David Brooks' most recent column is priceless, priceless, I say. He begins as is his wont: By stating an assertion as a fact and by shrouding it in such Republican-speech that any meaning it might have has just become impossible to spot:
Every generation has an incentive to borrow money from the future to spend on itself. But, until ours, no generation of Americans has done it to the same extent. Why?
A huge reason is that earlier generations were insecure. They lived without modern medicine, without modern technology and without modern welfare states. They lived one illness, one drought and one recession away from catastrophe. They developed a moral abhorrence about things like excessive debt, which would further magnify their vulnerability.
Recently, life has become better and more secure. But the aversion to debt has diminished amid the progress. Credit card companies seduced people into borrowing more. Politicians found that they could buy votes with borrowed money. People became more comfortable with red ink.
Today we are living in an era of indebtedness. Over the past several years, society has oscillated ever more wildly though three debt-fueled bubbles. First, there was the dot-com bubble. Then, in 2008, the mortgage-finance bubble. Now, we are living in the fiscal bubble.
Note how actual economic and political facts are noticeable by their absence? All we are told is that people no longer fear dying in a debtor's prison and that's the reason for the dot-com and housing bubbles! A bit more suffering would do us all good! Except for the one percent, Brooks' own class.
Though given his arguments the rich should have always been borrowing far too much. After all, they didn't face that survival scarcity even in the golden olden days.
Those paragraphs make a mash out of many things. Private debt is mashed together with government spending, and the latter is equated with government debt. Debt is increasing only because too much is spent. What is completely absent in that quote are taxes: The reluctance of the rich to pay for the government expenditures. And although I'm not a historian I know that debt wasn't uncommon in the past though it was always more available for the wealthy than for the poor.
So. Brooks has explained to us that the federal deficit is the fault of our own bad habits but not the fault of our bad habits of not wanting to pay taxes. He then goes on to explain why he admires Scott Walker of Wisconsin, the governor with the worst job record of any governor last year, the governor who single-handedly is killing public unions and turning teaching into a minimum wage job.
Granted, Brooks would have preferred Walker not to reveal his allegiance to Sauron so very completely:
Today voters in Wisconsin go to the polls to decide whether to recall Gov. Scott Walker. I’m not a complete fan of the way Walker went about reducing debt. In an age of tough choices, one bedrock principle should be: We’re all in this together. If you are going to cut from the opposing party’s interest groups, you should also cut from some of your own. That’s how you build trust and sustain progress, one administration to the next.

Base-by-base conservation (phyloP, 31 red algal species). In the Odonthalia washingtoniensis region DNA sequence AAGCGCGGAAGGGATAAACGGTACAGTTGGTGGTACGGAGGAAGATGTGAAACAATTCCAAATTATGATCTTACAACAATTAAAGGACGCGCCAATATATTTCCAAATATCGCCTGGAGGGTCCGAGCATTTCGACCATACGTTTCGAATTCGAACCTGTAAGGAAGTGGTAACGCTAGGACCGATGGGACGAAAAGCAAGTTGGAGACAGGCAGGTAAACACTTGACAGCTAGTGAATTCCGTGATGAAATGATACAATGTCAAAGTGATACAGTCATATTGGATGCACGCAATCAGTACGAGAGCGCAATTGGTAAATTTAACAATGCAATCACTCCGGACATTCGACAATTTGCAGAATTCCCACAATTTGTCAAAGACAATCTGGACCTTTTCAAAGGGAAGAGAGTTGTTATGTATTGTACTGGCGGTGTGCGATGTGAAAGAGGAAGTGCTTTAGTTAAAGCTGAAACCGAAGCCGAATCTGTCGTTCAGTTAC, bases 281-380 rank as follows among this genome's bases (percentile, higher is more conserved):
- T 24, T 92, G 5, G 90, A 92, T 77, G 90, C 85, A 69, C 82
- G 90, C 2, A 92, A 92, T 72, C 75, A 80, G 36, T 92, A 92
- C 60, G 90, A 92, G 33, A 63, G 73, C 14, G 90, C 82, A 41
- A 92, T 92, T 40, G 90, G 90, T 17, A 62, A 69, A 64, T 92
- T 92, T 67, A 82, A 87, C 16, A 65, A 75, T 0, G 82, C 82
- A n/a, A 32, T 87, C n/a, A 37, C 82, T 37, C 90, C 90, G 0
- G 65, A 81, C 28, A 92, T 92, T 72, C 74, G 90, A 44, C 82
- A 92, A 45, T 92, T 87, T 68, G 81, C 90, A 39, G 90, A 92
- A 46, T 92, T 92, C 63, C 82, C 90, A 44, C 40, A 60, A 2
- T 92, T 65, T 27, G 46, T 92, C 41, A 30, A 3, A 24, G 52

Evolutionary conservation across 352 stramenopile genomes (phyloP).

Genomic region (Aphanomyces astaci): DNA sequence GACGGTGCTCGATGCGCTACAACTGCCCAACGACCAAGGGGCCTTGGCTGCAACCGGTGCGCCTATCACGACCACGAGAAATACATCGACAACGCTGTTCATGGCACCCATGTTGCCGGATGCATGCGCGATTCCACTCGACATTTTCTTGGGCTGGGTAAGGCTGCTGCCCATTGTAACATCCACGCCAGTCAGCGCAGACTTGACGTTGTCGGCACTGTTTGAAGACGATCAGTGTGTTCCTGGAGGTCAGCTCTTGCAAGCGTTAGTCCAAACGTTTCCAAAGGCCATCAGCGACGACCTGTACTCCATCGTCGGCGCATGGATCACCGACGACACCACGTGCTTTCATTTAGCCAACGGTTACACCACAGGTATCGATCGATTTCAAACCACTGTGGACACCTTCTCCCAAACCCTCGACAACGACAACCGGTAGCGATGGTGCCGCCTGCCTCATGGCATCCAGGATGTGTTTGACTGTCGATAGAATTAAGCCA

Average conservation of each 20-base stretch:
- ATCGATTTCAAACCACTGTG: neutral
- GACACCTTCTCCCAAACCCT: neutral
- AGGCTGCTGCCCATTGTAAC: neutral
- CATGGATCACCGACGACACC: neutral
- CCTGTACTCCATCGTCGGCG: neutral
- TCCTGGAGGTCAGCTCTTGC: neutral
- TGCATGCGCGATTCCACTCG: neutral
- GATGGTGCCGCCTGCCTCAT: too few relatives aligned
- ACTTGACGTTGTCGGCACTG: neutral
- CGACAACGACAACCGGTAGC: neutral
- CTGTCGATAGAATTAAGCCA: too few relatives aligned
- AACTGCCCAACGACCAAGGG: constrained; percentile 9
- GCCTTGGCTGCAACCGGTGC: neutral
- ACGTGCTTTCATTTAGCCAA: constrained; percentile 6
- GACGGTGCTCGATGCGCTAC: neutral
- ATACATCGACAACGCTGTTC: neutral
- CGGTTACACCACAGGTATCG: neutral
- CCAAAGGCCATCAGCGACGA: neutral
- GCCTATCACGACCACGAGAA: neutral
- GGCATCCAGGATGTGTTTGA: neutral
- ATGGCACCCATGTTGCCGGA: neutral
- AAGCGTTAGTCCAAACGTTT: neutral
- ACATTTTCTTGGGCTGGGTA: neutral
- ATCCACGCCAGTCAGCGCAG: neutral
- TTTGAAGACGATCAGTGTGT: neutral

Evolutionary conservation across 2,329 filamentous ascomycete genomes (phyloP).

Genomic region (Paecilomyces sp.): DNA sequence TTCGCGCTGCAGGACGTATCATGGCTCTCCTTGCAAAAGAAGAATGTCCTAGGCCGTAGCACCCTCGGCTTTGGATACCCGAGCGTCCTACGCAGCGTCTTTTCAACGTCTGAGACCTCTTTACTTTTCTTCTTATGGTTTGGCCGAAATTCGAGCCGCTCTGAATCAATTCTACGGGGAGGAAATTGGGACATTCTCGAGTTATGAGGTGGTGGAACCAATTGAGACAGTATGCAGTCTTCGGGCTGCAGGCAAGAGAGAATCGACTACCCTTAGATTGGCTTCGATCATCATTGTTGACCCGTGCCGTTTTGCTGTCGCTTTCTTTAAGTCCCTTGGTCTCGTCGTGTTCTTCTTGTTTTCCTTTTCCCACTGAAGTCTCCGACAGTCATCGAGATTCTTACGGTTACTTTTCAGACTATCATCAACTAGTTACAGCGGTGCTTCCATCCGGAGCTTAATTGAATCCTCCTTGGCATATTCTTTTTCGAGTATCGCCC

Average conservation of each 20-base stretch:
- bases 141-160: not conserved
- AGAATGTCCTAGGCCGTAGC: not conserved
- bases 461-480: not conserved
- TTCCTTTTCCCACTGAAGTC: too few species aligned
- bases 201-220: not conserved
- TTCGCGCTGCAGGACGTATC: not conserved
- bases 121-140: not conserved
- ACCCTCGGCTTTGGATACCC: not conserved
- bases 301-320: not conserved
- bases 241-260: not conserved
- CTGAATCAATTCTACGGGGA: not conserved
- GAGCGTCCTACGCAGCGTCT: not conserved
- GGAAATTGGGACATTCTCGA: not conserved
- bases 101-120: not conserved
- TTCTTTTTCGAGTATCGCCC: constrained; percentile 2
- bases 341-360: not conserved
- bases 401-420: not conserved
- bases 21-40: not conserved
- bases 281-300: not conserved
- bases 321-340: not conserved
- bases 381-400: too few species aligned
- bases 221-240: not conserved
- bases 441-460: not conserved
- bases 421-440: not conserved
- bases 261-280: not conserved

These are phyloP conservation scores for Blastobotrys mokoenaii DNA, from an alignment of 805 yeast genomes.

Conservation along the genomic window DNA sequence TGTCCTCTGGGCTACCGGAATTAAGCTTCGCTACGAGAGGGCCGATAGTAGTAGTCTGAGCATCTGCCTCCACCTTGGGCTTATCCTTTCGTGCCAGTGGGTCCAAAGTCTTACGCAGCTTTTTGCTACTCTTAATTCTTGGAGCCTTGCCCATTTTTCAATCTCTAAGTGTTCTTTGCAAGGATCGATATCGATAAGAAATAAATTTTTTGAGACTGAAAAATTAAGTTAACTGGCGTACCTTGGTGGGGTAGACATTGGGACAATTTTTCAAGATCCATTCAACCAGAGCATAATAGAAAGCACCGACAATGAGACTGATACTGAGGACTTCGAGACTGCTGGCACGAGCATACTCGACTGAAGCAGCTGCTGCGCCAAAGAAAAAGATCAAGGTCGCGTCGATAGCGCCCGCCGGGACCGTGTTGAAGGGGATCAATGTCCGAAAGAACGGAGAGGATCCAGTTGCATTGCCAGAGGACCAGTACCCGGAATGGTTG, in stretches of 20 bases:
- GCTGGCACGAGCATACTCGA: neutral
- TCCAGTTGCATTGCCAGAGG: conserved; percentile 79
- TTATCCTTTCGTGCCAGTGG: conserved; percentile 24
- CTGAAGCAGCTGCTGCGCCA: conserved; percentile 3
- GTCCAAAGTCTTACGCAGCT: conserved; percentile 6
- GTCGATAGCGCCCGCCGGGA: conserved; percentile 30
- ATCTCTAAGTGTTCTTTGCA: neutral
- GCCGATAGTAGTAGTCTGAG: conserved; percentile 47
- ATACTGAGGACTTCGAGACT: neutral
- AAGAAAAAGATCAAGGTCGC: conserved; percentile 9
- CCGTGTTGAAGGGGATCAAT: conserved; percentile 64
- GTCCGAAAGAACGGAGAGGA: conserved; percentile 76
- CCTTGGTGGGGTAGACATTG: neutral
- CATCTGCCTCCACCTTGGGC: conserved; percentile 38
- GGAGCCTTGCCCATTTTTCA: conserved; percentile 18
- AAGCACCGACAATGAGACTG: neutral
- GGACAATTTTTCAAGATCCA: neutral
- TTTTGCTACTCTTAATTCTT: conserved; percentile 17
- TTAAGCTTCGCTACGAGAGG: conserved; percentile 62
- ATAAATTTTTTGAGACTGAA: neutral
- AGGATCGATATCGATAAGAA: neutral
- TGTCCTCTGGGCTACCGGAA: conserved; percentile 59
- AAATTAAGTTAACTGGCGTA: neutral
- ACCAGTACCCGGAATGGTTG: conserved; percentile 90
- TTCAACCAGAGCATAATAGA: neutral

Walker didn’t do that. He just sliced Democrats. But, in the real world, we don’t get to choose perfect test cases. And Walker did at least take on entrenched interest groups. He did turn a $3.6 billion deficit into a $150 million surplus, albeit with the help of a tax collection surge. He did make it possible for willing school districts to save money on health insurance so they could spend it on students.
Walker’s method was obnoxious, but if he is recalled that will send a broader message, with effects far beyond Wisconsin. It will be a signal that voters are, indeed, unwilling to tolerate tough decisions to reduce debt. In Washington and in state capitals, it will confirm the view that voters don’t really care about red ink. It will remove any hope this country might have of avoiding a fiscal catastrophe.
I love the term "entrenched interest groups!" Let's apply that to the CEOs of the financial industry. Let's apply that to the Catholic Church. Let's apply that to people like David Brooks, too!
I also love "fiscal catastrophe!" Brooks never worried about that during the eight years of reckless spending by one George Walker Bush.
But this is the very best part of the column, the part where the real Brooks shines through like a pearl:
A vote to keep Walker won’t be an antiunion vote. It will be a vote against any special interest that seeks to preserve exorbitant middle-class benefits at the expense of the public good.
"Exorbitant" middle class benefits? How can they be exorbitant and still keep the receivers only in the middle class? Brooks comes across as an Uncle Scrooge here, unwilling to have teachers and fire fighters and police officers retire without having to work as greeters at the nearest Walmart.
Indeed, he comes across as one of those who'd like the country to look like a Banana Republic.